SAN FRANCISCO -- Underneath much of Central and southern California sits the single largest deposit of shale oil in the United States, boasting a motherlode of some 15 billion barrels of oil.
While the Monterey Shale's unique geology has prevented energy companies from unleashing a new West Coast energy boom, California regulators have begun to take the first steps in regulating hydraulic fracturing (or "fracking"), a controversial practice decried by environmentalists and the most promising solution for retrieving said oil.
The process of injecting a mixture of water, sand and other chemicals into a well in order to stimulate the flow of oil or natural gas, fracking is especially helpful in accessing energy deposits in shale formations that would otherwise be out of reach using traditional methods.
Kassie Siegel of the nonprofit Center for Biological Diversity, which is in the process of suing the state for doing what it calls an insufficient job of regulating fracking, argues that the practice has the potential to do irreparable harm to the environment. She notes that a quarter of all the chemicals used in fracking are known carcinogens, and some people living near fracked wells have reported health ailments like vomiting, nausea and seizures.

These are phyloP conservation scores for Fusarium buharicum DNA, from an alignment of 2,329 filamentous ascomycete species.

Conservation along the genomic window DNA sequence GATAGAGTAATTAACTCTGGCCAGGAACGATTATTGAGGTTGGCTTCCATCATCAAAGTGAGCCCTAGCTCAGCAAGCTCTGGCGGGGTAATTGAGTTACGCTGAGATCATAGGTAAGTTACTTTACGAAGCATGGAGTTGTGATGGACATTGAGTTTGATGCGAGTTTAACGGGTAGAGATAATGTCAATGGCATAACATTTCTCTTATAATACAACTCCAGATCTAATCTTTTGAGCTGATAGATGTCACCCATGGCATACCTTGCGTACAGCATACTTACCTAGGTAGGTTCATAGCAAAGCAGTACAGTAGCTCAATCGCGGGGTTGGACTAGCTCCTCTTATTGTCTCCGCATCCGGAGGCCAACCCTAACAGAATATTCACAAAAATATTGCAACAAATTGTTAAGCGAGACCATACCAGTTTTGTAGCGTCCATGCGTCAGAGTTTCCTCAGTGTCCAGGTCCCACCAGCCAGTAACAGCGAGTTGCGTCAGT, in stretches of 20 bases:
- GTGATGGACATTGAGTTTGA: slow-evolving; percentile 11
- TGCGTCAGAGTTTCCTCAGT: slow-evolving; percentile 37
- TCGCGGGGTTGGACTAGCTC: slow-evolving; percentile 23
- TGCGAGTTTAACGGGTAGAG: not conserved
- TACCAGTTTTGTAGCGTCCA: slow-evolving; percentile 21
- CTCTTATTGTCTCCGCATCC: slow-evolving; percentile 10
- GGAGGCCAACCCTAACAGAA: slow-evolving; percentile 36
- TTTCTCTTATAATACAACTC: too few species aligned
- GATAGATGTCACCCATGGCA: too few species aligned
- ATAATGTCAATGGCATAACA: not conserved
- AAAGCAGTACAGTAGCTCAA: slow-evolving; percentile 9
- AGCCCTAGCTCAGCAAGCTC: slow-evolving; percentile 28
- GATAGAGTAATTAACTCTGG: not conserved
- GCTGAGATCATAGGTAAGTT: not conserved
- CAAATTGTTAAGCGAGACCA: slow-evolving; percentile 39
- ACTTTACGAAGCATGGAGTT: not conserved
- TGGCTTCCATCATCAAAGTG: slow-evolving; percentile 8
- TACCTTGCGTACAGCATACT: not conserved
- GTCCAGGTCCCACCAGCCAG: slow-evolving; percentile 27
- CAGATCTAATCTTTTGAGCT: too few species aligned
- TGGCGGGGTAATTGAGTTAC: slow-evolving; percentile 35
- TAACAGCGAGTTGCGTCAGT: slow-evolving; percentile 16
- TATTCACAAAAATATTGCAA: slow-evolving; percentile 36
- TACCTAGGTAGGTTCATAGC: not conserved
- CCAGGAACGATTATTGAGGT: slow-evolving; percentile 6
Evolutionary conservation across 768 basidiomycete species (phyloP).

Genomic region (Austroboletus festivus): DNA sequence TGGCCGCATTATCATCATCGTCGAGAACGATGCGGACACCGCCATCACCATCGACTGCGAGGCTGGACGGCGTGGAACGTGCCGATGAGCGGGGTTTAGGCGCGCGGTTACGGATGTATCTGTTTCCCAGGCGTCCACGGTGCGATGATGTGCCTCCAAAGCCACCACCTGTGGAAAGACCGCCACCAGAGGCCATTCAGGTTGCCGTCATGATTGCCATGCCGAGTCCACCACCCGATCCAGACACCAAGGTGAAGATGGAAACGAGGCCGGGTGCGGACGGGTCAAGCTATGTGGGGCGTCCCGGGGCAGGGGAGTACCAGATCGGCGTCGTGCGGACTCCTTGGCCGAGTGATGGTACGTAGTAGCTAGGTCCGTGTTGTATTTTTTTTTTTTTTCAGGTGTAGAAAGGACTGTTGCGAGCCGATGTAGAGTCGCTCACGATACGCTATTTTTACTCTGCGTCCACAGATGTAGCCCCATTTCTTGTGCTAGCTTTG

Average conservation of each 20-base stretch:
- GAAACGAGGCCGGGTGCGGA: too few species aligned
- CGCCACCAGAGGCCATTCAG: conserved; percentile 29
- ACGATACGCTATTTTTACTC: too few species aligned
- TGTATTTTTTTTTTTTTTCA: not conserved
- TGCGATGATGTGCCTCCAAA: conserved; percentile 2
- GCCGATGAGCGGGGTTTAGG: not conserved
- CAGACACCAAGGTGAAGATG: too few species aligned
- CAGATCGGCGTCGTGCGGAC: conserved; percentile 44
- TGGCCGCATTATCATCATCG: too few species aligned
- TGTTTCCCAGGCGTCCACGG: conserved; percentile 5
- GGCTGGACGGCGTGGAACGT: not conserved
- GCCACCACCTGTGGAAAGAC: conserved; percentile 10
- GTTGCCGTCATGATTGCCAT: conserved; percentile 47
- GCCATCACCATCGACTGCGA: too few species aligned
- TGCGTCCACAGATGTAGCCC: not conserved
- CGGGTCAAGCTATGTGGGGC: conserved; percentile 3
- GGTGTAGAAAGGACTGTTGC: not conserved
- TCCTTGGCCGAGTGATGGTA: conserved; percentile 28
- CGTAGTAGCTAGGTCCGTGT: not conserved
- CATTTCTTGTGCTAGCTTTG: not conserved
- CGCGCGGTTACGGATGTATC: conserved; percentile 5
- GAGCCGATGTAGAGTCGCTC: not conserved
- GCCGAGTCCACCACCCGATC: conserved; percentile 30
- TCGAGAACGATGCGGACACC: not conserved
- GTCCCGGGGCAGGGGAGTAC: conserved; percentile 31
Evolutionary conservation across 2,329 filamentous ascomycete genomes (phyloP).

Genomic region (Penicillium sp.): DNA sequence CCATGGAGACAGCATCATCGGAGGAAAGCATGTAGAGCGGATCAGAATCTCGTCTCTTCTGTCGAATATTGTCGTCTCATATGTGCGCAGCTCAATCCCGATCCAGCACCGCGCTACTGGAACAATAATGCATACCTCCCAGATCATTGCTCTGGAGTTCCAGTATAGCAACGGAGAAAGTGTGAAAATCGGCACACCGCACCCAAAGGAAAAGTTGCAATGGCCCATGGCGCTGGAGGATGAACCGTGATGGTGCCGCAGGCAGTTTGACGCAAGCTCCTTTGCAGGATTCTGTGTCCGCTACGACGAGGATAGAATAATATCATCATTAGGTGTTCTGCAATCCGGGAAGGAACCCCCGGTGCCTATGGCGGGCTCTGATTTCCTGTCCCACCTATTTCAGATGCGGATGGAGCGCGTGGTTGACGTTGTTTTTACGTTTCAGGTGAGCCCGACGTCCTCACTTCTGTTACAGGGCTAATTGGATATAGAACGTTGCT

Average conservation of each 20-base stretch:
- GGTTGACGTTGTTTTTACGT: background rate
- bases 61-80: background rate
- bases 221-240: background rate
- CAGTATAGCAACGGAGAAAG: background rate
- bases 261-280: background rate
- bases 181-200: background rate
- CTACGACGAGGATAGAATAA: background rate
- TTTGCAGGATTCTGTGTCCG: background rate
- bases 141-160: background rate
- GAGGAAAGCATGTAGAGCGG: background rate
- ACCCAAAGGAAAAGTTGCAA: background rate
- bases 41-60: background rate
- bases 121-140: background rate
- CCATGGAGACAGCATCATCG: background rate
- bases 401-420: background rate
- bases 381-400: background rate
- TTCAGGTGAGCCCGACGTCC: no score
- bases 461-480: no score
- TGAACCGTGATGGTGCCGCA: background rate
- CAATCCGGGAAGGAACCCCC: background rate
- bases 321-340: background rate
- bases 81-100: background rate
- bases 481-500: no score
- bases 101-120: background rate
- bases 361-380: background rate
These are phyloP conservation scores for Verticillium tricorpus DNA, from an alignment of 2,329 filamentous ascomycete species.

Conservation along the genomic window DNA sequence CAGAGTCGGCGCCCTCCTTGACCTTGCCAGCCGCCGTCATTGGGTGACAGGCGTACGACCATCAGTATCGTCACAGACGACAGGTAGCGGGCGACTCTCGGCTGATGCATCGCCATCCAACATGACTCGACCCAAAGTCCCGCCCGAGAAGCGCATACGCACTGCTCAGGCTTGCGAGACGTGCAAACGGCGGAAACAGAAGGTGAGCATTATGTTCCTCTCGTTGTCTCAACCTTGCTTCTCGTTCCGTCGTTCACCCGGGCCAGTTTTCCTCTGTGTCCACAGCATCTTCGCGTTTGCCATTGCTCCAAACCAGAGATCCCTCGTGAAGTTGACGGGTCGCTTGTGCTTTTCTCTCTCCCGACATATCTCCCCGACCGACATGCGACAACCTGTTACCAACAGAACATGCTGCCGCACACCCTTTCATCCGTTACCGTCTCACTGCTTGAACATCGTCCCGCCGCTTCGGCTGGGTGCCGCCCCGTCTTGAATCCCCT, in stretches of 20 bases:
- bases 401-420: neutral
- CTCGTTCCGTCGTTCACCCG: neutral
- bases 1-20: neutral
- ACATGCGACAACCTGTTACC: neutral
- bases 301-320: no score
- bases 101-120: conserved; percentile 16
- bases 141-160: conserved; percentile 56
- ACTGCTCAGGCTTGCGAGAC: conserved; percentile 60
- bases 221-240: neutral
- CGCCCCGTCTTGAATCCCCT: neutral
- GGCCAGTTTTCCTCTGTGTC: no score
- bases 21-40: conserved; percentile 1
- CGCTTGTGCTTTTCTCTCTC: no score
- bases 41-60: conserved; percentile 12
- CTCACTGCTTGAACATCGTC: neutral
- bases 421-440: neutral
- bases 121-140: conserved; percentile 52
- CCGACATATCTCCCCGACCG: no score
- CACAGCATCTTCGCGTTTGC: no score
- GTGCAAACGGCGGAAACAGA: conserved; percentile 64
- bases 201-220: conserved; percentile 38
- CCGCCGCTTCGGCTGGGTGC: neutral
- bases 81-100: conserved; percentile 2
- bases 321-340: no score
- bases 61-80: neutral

On the other hand, industry representatives have pointed to a recent year-long study conducted in Southern California's Ingleside Oil Field that found no negative health, air quality or seismic effects from the fracking occurring there. The study, paid for by Plains Exploration & Production Company as part of a lawsuit against the energy producer, has been criticized by environmentalists for not looking at the long-term heath effects of fracking.
During a phone conference with members of the media last week, state regulators noted that many of the rules they're planning to put in place mandate practices already standard across the energy industry. However, one area headed for change is the requirement that companies disclose all the chemicals they use in fracking.